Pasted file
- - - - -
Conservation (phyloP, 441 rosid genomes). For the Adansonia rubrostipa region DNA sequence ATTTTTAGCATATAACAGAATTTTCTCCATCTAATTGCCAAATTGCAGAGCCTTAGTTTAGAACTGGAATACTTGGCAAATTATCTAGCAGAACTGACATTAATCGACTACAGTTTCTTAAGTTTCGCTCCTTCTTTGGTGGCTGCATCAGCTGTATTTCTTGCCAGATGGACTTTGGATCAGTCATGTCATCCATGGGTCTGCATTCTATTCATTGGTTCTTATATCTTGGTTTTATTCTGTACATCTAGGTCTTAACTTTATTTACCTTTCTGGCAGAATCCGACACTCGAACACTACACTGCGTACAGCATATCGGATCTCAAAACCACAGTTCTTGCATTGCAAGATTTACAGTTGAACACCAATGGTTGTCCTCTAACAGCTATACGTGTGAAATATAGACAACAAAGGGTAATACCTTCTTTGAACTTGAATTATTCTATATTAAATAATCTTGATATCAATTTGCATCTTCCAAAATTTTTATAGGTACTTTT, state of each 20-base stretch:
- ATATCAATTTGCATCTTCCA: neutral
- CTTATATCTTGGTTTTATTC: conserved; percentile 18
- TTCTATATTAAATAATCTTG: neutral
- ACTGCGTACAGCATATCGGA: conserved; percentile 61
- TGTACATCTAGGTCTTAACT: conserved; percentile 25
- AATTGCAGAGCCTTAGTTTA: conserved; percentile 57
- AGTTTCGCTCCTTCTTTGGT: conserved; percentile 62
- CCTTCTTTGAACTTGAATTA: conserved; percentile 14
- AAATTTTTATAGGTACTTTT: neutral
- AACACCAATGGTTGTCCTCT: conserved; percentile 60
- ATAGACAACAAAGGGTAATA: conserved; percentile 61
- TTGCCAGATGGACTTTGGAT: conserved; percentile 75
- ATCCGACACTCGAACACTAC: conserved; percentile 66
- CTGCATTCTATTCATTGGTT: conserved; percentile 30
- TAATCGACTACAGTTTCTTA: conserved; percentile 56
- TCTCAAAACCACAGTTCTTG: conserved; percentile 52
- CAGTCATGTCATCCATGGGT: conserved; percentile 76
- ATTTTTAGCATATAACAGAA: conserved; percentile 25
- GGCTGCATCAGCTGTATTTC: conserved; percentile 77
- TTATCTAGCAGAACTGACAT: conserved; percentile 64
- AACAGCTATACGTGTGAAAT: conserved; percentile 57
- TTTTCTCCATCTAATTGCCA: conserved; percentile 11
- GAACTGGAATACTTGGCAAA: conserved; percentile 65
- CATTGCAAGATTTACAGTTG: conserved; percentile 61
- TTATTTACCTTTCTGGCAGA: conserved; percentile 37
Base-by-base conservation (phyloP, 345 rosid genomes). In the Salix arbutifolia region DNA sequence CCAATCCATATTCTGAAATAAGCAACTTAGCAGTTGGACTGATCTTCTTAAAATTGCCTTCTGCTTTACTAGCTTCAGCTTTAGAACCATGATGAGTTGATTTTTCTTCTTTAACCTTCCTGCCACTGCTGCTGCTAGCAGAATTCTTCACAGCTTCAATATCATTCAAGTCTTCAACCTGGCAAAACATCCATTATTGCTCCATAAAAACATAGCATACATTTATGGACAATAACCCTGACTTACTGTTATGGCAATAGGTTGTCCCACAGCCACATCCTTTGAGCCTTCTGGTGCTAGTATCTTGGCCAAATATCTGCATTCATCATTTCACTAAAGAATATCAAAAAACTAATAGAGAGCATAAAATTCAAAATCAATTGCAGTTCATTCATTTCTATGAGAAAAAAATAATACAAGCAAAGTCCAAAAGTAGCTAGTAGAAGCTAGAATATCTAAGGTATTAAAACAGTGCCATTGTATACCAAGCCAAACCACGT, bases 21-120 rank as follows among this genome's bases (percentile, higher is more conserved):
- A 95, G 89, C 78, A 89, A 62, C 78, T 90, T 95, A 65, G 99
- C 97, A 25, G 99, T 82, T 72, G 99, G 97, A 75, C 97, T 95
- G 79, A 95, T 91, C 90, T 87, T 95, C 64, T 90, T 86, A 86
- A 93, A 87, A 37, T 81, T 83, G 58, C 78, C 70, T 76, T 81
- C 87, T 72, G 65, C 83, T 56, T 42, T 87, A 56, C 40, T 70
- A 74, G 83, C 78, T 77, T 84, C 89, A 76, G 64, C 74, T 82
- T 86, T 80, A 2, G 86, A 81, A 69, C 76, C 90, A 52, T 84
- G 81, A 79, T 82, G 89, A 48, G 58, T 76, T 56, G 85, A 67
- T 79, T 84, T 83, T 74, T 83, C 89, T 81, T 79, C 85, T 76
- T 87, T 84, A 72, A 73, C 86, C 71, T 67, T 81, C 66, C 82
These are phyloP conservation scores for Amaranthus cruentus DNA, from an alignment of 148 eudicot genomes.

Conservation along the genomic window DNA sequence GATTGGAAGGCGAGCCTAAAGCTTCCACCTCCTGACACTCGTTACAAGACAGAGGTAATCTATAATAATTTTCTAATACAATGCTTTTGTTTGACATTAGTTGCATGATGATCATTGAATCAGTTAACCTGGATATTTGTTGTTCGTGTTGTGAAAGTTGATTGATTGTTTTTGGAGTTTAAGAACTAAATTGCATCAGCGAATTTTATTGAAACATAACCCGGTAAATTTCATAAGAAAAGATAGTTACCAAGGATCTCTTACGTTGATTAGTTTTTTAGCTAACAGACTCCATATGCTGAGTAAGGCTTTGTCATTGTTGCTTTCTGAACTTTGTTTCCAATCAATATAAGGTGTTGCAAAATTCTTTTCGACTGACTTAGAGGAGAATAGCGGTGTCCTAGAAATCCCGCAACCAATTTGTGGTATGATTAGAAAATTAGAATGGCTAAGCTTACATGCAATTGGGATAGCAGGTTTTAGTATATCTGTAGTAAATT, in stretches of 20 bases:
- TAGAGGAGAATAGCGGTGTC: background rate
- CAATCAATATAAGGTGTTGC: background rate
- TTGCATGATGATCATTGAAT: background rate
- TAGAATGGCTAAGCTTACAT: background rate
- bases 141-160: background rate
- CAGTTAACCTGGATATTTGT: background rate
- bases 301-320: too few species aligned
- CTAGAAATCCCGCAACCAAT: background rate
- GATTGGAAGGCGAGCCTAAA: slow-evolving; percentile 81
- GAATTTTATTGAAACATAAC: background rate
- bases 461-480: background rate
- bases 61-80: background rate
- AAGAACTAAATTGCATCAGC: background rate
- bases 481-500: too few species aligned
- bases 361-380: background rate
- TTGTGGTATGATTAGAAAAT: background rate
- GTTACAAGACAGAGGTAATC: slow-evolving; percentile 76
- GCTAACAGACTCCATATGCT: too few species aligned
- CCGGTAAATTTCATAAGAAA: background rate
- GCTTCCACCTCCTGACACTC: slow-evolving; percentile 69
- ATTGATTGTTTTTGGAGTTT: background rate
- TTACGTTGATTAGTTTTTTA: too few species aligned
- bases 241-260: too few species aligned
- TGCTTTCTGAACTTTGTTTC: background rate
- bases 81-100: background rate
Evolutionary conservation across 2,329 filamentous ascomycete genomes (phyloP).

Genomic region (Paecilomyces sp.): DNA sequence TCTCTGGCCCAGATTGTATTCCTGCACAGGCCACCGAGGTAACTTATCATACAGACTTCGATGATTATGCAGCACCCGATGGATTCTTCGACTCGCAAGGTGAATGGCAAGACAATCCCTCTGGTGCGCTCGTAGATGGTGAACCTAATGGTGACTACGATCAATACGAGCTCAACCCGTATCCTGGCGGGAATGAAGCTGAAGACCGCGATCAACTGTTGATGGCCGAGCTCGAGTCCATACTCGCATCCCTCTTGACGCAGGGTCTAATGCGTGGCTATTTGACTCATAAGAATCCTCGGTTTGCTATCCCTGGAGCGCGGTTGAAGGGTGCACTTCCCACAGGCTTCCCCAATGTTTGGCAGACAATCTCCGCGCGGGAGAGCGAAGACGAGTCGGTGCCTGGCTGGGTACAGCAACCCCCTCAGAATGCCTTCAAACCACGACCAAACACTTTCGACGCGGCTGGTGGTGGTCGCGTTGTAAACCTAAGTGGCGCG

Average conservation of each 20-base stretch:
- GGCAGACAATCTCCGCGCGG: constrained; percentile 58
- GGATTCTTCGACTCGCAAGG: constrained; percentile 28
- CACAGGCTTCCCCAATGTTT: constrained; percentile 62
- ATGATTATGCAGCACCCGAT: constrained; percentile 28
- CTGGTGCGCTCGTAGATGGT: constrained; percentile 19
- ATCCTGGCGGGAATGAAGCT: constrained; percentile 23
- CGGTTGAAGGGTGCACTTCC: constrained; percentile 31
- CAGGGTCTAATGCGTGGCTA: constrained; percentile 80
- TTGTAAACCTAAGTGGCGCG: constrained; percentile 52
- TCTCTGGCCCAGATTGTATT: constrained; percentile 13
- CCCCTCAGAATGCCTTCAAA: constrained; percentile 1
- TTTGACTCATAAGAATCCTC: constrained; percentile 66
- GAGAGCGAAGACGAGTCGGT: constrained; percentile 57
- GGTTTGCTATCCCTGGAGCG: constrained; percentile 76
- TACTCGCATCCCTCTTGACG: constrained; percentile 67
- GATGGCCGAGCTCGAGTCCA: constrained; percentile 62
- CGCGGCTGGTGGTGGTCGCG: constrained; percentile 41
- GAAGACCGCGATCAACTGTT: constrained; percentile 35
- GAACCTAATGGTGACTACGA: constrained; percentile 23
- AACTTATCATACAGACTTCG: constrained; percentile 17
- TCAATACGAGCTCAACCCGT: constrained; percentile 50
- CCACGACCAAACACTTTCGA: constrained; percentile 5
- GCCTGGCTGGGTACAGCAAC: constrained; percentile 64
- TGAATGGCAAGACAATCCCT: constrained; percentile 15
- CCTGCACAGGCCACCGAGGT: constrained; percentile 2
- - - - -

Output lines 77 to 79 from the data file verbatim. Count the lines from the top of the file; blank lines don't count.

- TCTCTGGCCCAGATTGTATT: constrained; percentile 13
- CCCCTCAGAATGCCTTCAAA: constrained; percentile 1
- TTTGACTCATAAGAATCCTC: constrained; percentile 66